London is home to some of the most famous landmarks in the world - but everyone reading this will know there is so much more to discover.
The best way to discover this city's hidden gems can be simply to set off on a walk. You never know what historical church, charming cafe or bizarre bit of architecture you'll find.
But we thought we'd ask readers on LondonWorld's Facebook page: "What’s the one lesser-known spot in London that everyone should visit at least once?"
The answers were fascinating and unexpected, from a free city farm to a luxurious venue with a view of London's skyline.
Two amazing art galleries were highlighted, as well as a hidden park, which few people will have seen.
The inns of court are fine exemplars of London's grandeur, and did you know you can go on a caves tour?
Personally, I was delighted to see one of London's great pubs represented. The city wouldn't be the same without them.
And, as an 'editor's choice', I've added in a hugely influential music venue with decades of history behind it.
Of course, all of this only scratches the capital's surface. If you have a hidden gem we might not be aware of, email us at [email protected]. And join the discussion on our Facebook page.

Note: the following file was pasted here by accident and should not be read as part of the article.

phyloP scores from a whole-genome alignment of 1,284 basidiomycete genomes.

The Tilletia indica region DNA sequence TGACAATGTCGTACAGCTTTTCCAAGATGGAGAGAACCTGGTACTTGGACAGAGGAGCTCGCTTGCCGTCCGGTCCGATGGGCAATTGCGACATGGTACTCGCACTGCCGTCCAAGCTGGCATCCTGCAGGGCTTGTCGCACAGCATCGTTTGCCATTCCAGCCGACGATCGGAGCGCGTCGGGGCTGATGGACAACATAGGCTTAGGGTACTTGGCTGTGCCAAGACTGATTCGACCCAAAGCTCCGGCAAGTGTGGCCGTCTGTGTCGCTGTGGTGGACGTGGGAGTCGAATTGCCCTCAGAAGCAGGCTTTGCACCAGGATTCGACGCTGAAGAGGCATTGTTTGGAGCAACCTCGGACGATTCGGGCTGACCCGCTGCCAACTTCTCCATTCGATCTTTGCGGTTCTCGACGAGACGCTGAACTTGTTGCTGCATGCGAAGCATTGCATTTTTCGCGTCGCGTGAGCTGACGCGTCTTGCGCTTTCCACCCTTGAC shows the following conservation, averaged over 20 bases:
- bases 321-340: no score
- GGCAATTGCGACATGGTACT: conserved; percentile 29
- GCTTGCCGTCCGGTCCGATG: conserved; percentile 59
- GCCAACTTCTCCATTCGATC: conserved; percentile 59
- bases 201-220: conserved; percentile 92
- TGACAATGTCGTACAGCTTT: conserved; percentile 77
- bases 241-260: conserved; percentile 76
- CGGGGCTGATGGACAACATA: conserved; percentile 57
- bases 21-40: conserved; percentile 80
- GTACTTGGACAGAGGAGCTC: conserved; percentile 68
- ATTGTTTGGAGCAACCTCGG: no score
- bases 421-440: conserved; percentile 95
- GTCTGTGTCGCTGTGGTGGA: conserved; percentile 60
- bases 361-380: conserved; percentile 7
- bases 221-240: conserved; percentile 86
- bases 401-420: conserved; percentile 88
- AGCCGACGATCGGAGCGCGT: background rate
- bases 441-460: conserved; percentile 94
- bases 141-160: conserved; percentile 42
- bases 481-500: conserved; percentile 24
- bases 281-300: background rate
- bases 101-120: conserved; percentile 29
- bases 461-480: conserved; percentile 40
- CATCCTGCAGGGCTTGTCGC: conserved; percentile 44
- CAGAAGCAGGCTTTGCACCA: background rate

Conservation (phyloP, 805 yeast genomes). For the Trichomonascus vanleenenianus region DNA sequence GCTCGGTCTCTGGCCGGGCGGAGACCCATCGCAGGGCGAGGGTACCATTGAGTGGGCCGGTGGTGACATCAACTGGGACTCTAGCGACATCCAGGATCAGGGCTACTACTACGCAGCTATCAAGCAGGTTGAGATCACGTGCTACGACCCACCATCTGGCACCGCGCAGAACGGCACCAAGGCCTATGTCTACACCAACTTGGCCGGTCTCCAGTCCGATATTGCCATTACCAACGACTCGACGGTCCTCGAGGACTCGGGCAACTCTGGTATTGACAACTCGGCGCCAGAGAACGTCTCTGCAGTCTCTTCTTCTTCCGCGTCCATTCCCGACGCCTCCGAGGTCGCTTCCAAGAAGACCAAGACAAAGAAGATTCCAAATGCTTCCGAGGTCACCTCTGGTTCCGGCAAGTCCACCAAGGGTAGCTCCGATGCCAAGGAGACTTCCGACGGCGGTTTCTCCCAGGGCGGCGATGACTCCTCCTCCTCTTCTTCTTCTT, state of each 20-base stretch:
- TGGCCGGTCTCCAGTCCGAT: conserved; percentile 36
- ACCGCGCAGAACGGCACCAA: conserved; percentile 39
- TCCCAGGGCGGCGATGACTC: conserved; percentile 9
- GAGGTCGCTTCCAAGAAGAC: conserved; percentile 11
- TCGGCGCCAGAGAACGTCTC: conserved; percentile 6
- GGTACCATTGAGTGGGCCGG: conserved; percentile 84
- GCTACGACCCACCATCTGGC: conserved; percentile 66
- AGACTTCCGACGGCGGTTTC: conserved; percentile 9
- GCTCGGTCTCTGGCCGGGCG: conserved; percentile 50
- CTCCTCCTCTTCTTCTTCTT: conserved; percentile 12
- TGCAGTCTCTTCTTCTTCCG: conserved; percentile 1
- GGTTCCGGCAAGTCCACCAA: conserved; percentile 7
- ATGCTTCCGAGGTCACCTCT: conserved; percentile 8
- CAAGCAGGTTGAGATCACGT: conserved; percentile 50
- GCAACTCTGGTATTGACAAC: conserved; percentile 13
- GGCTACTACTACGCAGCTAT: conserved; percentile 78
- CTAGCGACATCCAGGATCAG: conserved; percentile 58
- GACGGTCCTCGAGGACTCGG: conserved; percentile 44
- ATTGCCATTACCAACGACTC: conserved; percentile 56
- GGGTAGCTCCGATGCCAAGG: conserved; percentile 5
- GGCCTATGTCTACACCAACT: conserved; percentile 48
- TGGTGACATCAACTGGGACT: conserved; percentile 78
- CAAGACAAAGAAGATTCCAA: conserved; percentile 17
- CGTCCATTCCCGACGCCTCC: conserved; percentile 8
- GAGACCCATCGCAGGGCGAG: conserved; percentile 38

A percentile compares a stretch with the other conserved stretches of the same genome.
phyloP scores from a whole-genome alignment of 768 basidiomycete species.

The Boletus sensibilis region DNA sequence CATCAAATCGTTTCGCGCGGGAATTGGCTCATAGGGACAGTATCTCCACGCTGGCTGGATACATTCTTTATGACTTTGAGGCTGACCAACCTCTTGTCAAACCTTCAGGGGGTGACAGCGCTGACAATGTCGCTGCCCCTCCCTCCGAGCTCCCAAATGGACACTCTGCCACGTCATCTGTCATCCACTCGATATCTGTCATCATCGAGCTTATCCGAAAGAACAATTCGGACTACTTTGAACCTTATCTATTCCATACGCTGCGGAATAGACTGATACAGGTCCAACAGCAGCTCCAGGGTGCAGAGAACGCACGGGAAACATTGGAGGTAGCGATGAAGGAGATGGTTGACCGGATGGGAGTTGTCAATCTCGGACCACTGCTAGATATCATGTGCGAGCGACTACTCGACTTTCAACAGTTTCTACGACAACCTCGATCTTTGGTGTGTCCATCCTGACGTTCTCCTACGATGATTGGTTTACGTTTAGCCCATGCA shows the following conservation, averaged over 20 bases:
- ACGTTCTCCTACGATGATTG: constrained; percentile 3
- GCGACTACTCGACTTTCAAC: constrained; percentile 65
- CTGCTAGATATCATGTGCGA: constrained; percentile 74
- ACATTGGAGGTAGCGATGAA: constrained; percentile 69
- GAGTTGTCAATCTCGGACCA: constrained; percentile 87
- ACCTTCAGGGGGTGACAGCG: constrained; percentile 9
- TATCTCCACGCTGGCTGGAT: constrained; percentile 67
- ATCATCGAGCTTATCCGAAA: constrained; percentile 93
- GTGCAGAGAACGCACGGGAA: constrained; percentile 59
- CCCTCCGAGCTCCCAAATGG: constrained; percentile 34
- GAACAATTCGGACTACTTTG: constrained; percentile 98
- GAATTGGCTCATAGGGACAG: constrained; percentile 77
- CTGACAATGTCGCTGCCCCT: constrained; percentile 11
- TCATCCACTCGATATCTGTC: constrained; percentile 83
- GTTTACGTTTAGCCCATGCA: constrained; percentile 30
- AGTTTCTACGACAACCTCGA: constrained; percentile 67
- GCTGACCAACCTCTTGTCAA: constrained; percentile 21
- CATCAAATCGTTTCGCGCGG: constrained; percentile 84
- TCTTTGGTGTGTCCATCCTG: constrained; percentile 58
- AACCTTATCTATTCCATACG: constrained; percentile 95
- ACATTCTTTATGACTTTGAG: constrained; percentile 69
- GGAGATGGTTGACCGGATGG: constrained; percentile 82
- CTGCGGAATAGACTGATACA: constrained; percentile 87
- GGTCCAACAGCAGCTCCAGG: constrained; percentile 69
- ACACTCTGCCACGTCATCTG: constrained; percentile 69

Here's to a wonderful 2024 in London!
1. The Sky Garden
Sky Garden, at 20 Fenchurch Street, is "London's highest public garden" with views looking east to Canary Wharf and Tower Bridge. Book a free ticket online for a look around, or book a table for a swanky meal. (Photo by Peter Macdiarmid/Getty Images) Photo: The Sky Garden
2. Postman's Park
Postman's Park is a public garden near St Paul's Cathedral in the City of London. It has a rich history, from being the location of the headquarters of the General Post Office to an appearance in the movie Closer. (Photo by Google Maps) Photo: Google Maps
3. Institute of Contemporary Art (ICA)
The Institute of Contemporary Arts (ICA) in The Mall hosts exhibitions and screenings from across the arts world. Or just pop in to browse the book shop and enjoy a glass of wine or a cup of tea. Pictured are performance artists Rosalie Wahlfrid and Irene Cena. Photo: CARL DE SOUZA/AFP via Getty Images
4. The Wallace Collection
The Wallace Collection in Marylebone is set in a beautiful townhouse and is home to fine and decorative arts, as well as pieces by old masters. A visitor here admires Jose de Ribera's Le Pied-bot, Diego Velazquez's Portrait of the Infanta Maria Theresa of Spain, and Jean-Marc Nattier's Portrait of a Commander of the Order of the Knights of Malta from The Collection of Louis La Caze in 2008. Photo: ADRIAN DENNIS/AFP via Getty Images